Why you may need a Virginia arson lawyer…
A. If any person maliciously (i) burns, or by use of any explosive device or substance destroys, in whole or in part, or causes to be burned or destroyed, or (ii) aids, counsels or procures the burning or destruction of any dwelling house or manufactured home whether belonging to himself or another, or any occupied hotel, hospital, mental health facility, or other house in which persons usually dwell or lodge, any occupied railroad car, boat, vessel, or river craft in which persons usually dwell or lodge, or any occupied jail or prison, or any occupied church or occupied building owned or leased by a church that is immediately adjacent to a church, he shall be guilty of a felony, punishable by imprisonment for life or for any period not less than five years and, subject to subdivision g of § 18.2-10, a fine of not more than $100,000. Any person who maliciously sets fire to anything, or aids, counsels or procures the setting fire to anything, by the burning whereof such occupied dwelling house, manufactured home, hotel, hospital, mental health facility or other house, or railroad car, boat, vessel, or river craft, jail or prison, church or building owned or leased by a church that is immediately adjacent to a church, is burned shall be guilty of a violation of this subsection.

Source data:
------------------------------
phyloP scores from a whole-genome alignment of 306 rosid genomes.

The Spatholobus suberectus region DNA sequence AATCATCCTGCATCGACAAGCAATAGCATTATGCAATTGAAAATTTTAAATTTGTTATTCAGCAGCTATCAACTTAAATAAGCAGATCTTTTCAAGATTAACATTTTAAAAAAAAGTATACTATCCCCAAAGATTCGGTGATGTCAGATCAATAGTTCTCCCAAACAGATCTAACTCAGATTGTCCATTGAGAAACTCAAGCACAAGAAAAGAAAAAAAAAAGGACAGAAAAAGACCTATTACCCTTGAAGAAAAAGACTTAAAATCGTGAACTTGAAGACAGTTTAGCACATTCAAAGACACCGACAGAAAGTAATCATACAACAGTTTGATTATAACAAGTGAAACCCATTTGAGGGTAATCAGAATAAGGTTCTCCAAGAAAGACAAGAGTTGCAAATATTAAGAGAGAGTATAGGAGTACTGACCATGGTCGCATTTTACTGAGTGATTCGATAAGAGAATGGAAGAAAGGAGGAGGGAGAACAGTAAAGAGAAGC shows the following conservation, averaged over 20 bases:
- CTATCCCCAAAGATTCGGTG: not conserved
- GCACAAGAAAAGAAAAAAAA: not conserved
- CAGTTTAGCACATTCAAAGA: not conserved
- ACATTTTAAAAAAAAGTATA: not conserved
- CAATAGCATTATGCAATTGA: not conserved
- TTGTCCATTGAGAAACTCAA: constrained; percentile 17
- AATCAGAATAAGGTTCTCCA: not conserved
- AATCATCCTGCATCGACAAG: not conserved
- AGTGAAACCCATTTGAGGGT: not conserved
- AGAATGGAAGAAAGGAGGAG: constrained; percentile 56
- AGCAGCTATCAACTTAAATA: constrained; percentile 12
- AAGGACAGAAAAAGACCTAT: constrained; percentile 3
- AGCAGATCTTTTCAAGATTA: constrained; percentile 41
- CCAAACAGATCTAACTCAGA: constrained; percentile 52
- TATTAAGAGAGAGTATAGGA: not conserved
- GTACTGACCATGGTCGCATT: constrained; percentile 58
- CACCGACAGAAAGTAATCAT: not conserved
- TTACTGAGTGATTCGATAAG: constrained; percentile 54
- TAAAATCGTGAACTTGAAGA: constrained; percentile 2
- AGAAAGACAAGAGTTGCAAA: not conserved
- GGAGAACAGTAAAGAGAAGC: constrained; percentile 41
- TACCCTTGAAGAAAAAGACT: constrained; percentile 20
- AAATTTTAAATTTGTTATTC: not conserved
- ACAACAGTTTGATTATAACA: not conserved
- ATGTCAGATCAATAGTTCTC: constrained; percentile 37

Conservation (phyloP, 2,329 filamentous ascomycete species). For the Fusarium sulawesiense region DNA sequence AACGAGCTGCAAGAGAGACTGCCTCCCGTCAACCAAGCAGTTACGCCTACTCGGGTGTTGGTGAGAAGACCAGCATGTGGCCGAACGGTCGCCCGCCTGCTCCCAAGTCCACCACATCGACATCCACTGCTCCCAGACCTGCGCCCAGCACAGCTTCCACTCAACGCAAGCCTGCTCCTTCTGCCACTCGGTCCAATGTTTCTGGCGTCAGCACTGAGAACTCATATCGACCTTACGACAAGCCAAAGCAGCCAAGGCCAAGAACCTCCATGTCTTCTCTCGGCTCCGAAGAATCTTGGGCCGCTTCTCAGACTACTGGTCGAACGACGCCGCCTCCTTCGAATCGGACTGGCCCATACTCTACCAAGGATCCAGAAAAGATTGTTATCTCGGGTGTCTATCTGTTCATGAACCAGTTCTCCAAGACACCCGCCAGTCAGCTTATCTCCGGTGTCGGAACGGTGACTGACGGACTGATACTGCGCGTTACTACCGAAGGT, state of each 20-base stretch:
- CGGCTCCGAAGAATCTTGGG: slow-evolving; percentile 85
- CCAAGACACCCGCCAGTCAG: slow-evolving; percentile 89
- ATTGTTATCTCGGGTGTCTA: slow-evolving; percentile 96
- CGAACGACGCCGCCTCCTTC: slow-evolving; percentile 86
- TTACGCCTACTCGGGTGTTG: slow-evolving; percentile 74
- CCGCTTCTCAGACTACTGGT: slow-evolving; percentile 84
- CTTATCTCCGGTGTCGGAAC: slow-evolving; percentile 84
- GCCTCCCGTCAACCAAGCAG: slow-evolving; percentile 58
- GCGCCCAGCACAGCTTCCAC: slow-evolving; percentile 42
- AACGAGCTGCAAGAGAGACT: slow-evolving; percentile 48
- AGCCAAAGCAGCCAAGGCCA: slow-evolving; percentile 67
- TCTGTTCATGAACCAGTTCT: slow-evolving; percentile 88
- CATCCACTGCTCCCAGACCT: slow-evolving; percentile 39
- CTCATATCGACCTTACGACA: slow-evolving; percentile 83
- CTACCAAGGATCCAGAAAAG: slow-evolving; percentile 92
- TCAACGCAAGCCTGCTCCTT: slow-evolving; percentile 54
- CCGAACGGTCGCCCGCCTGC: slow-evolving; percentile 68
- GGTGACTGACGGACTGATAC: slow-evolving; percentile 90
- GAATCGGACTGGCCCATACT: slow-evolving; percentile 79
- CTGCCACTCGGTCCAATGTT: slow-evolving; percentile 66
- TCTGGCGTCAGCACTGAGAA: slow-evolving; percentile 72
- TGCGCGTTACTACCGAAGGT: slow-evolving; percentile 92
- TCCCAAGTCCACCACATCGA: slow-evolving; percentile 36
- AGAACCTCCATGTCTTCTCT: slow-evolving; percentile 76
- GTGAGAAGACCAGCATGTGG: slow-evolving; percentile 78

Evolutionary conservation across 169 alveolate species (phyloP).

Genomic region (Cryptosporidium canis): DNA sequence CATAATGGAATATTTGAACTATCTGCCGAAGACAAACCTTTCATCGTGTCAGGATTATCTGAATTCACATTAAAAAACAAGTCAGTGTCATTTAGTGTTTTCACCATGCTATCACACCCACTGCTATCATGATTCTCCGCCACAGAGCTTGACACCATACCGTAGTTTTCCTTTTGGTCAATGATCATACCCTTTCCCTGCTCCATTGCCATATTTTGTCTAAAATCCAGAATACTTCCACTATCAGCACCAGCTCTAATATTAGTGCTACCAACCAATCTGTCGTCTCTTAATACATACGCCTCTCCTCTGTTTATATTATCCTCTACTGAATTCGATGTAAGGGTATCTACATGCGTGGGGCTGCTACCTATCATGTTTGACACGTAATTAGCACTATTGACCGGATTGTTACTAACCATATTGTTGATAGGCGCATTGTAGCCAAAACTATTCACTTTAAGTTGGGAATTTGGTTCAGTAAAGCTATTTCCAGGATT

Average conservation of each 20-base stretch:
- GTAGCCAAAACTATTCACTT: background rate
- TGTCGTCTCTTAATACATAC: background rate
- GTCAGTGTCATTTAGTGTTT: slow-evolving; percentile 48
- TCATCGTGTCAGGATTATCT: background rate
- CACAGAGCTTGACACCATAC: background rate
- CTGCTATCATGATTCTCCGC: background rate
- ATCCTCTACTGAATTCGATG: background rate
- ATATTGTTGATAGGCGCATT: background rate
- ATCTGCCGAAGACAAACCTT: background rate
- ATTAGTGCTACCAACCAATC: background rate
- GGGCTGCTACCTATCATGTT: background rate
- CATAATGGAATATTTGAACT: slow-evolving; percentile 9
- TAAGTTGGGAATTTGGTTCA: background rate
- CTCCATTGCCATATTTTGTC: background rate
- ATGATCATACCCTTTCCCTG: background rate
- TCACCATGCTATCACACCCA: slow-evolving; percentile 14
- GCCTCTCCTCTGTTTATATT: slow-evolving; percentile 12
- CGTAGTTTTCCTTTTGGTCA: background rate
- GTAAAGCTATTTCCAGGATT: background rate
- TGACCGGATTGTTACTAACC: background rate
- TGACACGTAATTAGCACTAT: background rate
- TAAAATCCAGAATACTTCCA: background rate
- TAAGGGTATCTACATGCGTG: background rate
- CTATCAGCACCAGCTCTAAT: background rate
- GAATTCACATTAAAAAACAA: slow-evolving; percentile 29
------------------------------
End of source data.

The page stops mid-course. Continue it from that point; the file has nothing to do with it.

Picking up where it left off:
B. Any such burning or destruction when the building or other place mentioned in subsection A is unoccupied, shall be punishable as a Class 4 felony.
C. For purposes of this section, “church” shall be defined as in § 18.2-127.
(Code 1950, § 18.1-75; 1960, c. 358; 1975, cc. 14, 15; 1977, c. 63; 1978, c. 443; 1993, c. 406; 1997, c. 832.)
If you need an experienced criminal attorney in Virginia to help you with such matter or have an upcoming court date, please give us a call to schedule a consultation.